The VMware Hosted UI group (the group I’m a part of) went on a team-building exercise today. We had a nice meal and then went to play Bocce Ball, which is a game that until today I had very little knowledge of. It turns out to be a pretty cool game, with some strategy involved. Our team kicked ass 😉 I’m actually hoping to play again at some point soon. Perhaps we can buy some Bocce Balls and play in the hallways by our new offices.
Oh, yeah, so we moved offices at work. My nice corner office is no longer mine. However, the new office is actually bigger, and the view isn’t too bad. I’ve only spent a few hours in it so far, but it’s not as bad as I feared. I’ll have to take pictures soon.
I came across an awesome optical illusion on Digg. Stare at the center of the image for 15-30 seconds, and then move your mouse over it. You’ll see a color image, but it’s not really there. Move your eyes away and back to see how it really looks.
I’ve been trying to get out of this funk I’ve been in the past few weeks. It’s been far too hard to just sit down and code outside of work. I can’t even put together a release. A large part of this is due to the amount of work I’ve been doing for VMware as of late on VMware Server. I think another part of it is that I recently finished up releases of Galago, libnotify, notification-daemon, and Leaftag and
I know this is temporary, but it’s frustrating because there really is a lot of cool stuff I’m looking forward to working on. Some may say to enjoy it, take a break, play some games. Problem is, I don’t even feel like doing that! 😛 Perhaps after work calms down and I’ve spent long enough doing nothing at home, I’ll have more motivation to code.
How do other people usually deal with this?
The oxygen comes in two flavors: “strong mint” and “grapefruit” and will cost 600 yen a can, including consumption tax.
— MSN News
Where to begin…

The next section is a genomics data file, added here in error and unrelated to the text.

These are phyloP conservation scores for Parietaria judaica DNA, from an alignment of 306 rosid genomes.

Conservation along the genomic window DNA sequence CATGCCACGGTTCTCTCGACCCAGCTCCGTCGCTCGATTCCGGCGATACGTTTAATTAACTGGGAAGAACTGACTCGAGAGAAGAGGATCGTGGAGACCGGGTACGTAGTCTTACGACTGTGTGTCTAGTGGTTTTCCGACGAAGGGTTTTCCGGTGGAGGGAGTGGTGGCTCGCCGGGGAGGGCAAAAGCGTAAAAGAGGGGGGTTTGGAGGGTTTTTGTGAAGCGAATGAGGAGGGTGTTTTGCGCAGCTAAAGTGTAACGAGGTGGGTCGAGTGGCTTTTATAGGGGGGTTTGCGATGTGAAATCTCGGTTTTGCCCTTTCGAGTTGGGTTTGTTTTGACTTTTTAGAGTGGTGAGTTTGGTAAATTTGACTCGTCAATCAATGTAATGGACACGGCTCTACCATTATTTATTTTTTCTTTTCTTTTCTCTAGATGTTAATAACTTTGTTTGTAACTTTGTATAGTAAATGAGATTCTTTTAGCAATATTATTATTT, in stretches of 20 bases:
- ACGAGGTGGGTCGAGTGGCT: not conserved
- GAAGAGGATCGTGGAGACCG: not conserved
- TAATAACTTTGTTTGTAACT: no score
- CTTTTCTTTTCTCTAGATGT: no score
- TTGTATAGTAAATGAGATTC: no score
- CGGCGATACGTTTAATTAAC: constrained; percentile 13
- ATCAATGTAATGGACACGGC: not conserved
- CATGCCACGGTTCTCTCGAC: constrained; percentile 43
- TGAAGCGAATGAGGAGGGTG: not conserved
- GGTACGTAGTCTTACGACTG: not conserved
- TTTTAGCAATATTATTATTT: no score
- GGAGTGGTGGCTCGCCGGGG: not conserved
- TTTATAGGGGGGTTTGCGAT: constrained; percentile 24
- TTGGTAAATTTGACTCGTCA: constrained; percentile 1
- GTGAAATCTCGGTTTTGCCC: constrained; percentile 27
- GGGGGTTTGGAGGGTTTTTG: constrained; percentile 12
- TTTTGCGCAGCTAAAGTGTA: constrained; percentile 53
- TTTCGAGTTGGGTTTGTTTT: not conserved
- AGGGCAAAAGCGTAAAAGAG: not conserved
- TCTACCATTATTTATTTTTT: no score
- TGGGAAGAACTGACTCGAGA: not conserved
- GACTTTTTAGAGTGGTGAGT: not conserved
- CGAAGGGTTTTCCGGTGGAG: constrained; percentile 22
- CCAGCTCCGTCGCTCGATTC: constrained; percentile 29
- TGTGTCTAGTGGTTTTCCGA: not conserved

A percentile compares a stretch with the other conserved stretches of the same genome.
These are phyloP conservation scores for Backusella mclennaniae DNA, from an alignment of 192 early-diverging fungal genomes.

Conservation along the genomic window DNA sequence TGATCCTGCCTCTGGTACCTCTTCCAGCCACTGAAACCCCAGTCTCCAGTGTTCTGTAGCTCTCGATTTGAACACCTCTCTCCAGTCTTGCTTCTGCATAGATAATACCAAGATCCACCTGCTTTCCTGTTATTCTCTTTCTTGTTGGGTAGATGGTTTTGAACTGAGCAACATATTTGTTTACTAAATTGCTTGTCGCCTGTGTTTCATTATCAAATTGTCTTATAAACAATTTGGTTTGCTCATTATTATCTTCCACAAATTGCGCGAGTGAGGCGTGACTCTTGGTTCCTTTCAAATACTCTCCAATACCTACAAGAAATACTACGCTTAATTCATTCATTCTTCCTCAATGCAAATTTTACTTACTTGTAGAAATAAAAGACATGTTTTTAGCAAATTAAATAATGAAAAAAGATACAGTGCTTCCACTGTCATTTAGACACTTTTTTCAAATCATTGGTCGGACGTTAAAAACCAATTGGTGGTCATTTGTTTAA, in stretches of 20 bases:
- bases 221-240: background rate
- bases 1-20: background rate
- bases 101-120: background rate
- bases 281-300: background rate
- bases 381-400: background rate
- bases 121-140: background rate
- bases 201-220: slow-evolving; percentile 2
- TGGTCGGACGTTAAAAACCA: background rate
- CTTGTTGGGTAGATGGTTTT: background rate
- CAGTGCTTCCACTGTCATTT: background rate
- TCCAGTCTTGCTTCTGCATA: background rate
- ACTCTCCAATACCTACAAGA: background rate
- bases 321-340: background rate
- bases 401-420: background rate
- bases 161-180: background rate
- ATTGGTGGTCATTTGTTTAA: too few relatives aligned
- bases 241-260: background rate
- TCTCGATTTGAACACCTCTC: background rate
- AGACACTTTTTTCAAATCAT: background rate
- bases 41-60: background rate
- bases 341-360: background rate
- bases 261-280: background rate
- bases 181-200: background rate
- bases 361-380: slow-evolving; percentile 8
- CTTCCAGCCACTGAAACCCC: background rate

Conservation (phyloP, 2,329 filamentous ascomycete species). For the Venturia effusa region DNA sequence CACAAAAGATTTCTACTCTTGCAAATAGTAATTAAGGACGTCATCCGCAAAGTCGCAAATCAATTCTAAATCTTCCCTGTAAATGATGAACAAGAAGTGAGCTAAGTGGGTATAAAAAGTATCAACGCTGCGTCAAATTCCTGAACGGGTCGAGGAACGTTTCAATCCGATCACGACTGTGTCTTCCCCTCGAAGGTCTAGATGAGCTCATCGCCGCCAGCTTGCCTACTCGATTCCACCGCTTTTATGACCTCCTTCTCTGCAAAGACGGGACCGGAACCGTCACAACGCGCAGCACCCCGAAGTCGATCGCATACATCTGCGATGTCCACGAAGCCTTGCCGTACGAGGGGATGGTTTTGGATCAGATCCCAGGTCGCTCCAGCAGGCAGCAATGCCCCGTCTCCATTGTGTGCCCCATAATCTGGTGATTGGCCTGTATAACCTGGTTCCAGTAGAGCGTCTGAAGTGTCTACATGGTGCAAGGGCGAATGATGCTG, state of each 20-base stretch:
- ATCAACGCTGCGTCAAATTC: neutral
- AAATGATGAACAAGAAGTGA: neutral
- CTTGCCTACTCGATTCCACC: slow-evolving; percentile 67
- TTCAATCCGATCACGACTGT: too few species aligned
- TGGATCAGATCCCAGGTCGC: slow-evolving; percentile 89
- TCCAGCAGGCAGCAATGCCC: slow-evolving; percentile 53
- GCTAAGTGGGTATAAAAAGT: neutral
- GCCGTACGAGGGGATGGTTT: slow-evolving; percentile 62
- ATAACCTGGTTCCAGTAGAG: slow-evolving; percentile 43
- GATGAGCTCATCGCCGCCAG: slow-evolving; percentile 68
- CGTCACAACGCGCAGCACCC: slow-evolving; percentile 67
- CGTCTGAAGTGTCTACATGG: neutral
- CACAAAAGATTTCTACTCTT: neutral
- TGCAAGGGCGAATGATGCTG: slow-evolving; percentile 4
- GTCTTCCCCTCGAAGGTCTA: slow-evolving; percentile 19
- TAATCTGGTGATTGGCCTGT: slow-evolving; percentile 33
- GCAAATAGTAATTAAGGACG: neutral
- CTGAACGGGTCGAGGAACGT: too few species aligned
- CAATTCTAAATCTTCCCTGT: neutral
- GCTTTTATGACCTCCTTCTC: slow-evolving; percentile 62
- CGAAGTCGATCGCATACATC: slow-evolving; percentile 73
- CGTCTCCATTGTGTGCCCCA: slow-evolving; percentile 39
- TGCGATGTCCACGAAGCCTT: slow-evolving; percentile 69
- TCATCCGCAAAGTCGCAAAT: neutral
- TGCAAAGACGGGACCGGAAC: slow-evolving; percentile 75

I remember the idea of canned oxygen even back when I was a kid. It was a joke back then, of course, but the joke went that people are able to put absolutely anything up for sale and there would be people buying it. They could sell oxygen and people would pay for it. Well, it’s not a joke anymore, it’s now a growing market in Japan.
It seems like a silly idea. Pay somewhere around $5.50 and get a can of grapefruit or mint oxygen. At times of stress, or when you feel tired, inhale. But maybe it’s not so crazy. How often do you feel you need to step out of the office a while to get a breath of fresh air? How many times have you decided to forgo getting that fresh air because you just don’t feel you have time? If a can of fresh air is relatively cheap and is available at the local gas station, then maybe, just maybe it could catch on for the busy or stressed out worker who can’t take the time to walk outside for a while.
Oxygen has been sold for years, just not to people who intend and have the ability to breath it while surrounded by air. Scuba divers and people on oxygen tanks are consumers of the product. But they’re not buying it for the flavors. They’re buying it to live under certain conditions. It must have been a hard sell initially to convince people that they should buy oxygen for use when they’re surrounded by oxygen.
According to the article, normal air contains about 21% oxygen, while one of these cans contains 95% oxygen. They claim the high concentration of oxygen brings about “a feeling of invigoration.” I must wonder, though, if a person could get dizzy or in some way high off the stuff. Still, better than the alternatives.
I also have to wonder what it’s like to breathe mint or grapefruit. I would think the smell of roses would be a good choice, or perhaps pine. I’m sure if this takes off, there will be more flavors. Though, as well as it may do in Japan, I’m not sure it would be so popular in the US. I might be surprised, though.
I woke up this morning to a disconnected SSH session between my laptop and my desktop, Athena. I checked gaim. Nope, still on the Internet. Maybe I got disconnected in the middle of the night, I thought? So I walked into my office room and checked on Athena. Dead. Just, dead. I couldn’t turn it on at all. Fortunately, there was nothing major on there, as I moved everything important to the Terastation, though I’m sure the drives are probably fine. It looks like the CPU fan died in the night and the CPU overheated, or something.
I’ve been suspecting this for the past week, for some reason, and have been pricing computers. I think I’ve settled on this Dell Dimension E510. It has a Pentium D dual-core 2.8GHz, 800FSB, 1GB RAM, 20″ Dell 2007FP LCD, 128MB ATI Radeon X300, 80GB HD, 16X CD/DVD burner (DVD+/-RW) w/ double layer write capability, and Windows XP Media Center 2005 Edition with a full install CD. That’s all for $779. I plan to take some of the hardware from Athena and put it in this yet unnamed box.
Fortunately I use my laptop for almost everything nowadays, so not having Athena around won’t hurt my productivity much. Still, it’s a real shame. I loved that little computer. It’s kind of neat getting a new one, though.